11/12/2019 | Press release | Distributed by Public on 11/12/2019 16:16
Drug Tool Kit Available Online from National Institute for Occupational Safety & Health
SPRINGFIELD - First responders have always had dangerous jobs, but concern over police, fire and medical personnel being injured by illicit drugs while doing their jobs is growing.
This danger has been greatly elevated by the increased prevalence of fentanyl, a synthetic opioid that is 50 times stronger than heroin and that can pose great danger to first responders on aid calls and during criminal investigations.
A 'tool kit' of materials to help train emergency personnel on staying safe while working around illicit drugs was recently compiled by the National Institute for Occupational Safety and Health (NIOSH). The materials, including training videos, downloadable posters and postcards, are available at https://www.cdc.gov/niosh/topics/fentanyl/toolkit.html
'Our police, fire and medical first responders have extremely difficult jobs. But as they rush to save others' lives, they need to also protect their own. Synthetic opioids such as fentanyl are extremely dangerous,' said Michael Kleinik, director of the Illinois Department of Labor.
Additional training on the threat illicit drugs pose to first responders is desperately needed, said Lockport Police Chief Terry Lemming, who is also past president of the Illinois Drug Enforcement Officers Association. 'We especially need education on the dangers of fentanyl because a tiny little bit could kill you.'
Firefighters know these dangers all too well, according to State Fire Marshal Matt Perez.
'In most overdose cases our first responders are the first on the scene to initiate medical intervention,' said Perez. 'Being aware of the health risks present in an environment with illicit drugs, and how to mitigate them, will help keep our first responders safe while providing treatment to their patients.'
Lemming believes the problem is likely going to get worse.
'Right now, there is more fentanyl in the country than ever before,' said Lemming. 'Some people predict that fentanyl will take over for heroin and cocaine because it's cheaper, it's more potent. And if fentanyl does take over and really starts being the drug, we've got a world of trouble ahead of us.'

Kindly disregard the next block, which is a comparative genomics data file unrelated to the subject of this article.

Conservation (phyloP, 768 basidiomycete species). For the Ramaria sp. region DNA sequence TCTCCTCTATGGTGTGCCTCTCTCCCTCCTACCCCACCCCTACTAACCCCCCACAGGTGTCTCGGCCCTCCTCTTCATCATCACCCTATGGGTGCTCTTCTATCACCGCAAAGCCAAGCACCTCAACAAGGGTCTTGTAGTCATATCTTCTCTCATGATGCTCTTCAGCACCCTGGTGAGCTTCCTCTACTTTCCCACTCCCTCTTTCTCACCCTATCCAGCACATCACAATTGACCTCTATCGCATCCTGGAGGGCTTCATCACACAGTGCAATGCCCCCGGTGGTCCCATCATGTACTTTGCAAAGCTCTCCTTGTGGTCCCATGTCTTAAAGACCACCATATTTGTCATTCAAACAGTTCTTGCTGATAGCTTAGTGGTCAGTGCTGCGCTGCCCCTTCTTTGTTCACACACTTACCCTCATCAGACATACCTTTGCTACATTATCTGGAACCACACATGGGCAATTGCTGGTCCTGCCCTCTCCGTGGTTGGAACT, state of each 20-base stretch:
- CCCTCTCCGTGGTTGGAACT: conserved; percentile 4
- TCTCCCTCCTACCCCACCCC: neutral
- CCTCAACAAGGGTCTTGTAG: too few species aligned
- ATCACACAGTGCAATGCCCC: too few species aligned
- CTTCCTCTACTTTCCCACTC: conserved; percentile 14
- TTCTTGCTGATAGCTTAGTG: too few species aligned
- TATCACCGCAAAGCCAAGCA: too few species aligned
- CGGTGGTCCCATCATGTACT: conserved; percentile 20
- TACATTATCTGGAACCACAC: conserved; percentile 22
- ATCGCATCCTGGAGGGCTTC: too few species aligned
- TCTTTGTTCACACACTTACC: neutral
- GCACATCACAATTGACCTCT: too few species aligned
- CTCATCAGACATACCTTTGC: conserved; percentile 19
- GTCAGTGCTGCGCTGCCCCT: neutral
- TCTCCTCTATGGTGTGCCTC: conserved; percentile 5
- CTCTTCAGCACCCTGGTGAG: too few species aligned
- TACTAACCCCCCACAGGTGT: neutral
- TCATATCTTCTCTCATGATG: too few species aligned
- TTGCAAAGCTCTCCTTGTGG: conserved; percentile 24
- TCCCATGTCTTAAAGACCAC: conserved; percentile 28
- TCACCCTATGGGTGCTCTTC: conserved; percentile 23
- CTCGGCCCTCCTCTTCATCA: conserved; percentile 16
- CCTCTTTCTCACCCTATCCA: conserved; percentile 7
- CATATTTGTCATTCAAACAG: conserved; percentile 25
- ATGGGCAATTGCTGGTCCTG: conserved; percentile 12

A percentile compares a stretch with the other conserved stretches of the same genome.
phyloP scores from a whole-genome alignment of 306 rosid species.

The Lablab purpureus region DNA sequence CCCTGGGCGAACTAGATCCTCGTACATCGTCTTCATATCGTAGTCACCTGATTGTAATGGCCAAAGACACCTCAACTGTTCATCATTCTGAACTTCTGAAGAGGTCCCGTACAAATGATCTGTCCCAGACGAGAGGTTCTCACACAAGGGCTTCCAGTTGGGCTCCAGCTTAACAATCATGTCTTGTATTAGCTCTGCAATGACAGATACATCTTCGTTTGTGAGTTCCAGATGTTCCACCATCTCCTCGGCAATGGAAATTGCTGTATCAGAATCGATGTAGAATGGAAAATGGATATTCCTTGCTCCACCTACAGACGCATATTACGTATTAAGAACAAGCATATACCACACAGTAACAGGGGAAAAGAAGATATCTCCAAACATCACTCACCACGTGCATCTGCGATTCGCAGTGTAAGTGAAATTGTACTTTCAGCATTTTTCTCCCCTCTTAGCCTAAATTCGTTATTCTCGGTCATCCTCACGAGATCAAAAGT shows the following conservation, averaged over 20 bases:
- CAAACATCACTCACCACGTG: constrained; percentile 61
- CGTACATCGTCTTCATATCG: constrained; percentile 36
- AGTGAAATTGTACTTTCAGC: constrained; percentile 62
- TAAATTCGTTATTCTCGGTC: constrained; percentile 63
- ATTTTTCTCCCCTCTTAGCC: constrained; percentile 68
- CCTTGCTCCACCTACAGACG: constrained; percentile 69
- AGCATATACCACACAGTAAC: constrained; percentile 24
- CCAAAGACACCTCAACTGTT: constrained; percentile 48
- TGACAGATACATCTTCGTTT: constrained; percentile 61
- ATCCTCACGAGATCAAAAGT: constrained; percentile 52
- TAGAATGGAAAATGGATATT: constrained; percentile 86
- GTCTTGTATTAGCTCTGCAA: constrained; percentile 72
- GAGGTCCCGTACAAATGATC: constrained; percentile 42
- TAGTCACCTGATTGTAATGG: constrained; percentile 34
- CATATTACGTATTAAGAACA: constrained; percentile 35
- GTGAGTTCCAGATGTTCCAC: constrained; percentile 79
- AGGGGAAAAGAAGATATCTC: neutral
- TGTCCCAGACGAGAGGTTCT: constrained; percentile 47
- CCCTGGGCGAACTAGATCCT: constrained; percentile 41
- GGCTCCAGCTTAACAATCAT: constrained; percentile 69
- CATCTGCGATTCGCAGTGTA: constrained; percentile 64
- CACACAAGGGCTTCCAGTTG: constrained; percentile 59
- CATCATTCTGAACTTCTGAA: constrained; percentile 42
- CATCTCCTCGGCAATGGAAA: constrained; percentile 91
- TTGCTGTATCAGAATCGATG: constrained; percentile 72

Lemming and Lockport Police Investigations Commander John Arizzi said a recent fatality involving suspected fentanyl prompted the department to take extra precautions and not field test the drugs at the crime scene. Instead Arizzi did the testing wearing full protective gear. But Lemming points out that in such a case, officers had warning of what they were likely up against.
'My concern is officers who encounter fentanyl during a regular activity like a traffic stop. I don't think they are prepared because they don't know what it is at first,' said Lemming.
'I know it sounds crazy but treat everything as if it has fentanyl in it because we are seeing it not just in heroin but now mixed with cocaine,' said Arizzi, noting that officers also need to take care not to allow their police dogs to be exposed either. 'They can certainly be killed by it.'
NIOSH offers some guidelines for all first responders who must work in an environment that contains such drugs:
• Do not eat, drink, smoke, or use the bathroom while working in an area with known or suspected fentanyl.
• Do not touch the eyes, mouth, and nose after touching any surface potentially contaminated with fentanyl.
• Field testing of fentanyl or its analogues is not recommended due to an increased risk of exposure to responders performing field testing.
• Avoid performing tasks or operations that may aerosolize fentanyl due to increased exposure risks.
• Wash hands with soap and water immediately after a potential exposure and after leaving a scene where fentanyl is known or suspected to be present to avoid potential exposure and to avoid cross contamination. Do not use hand sanitizers or bleach solutions to clean contaminated skin.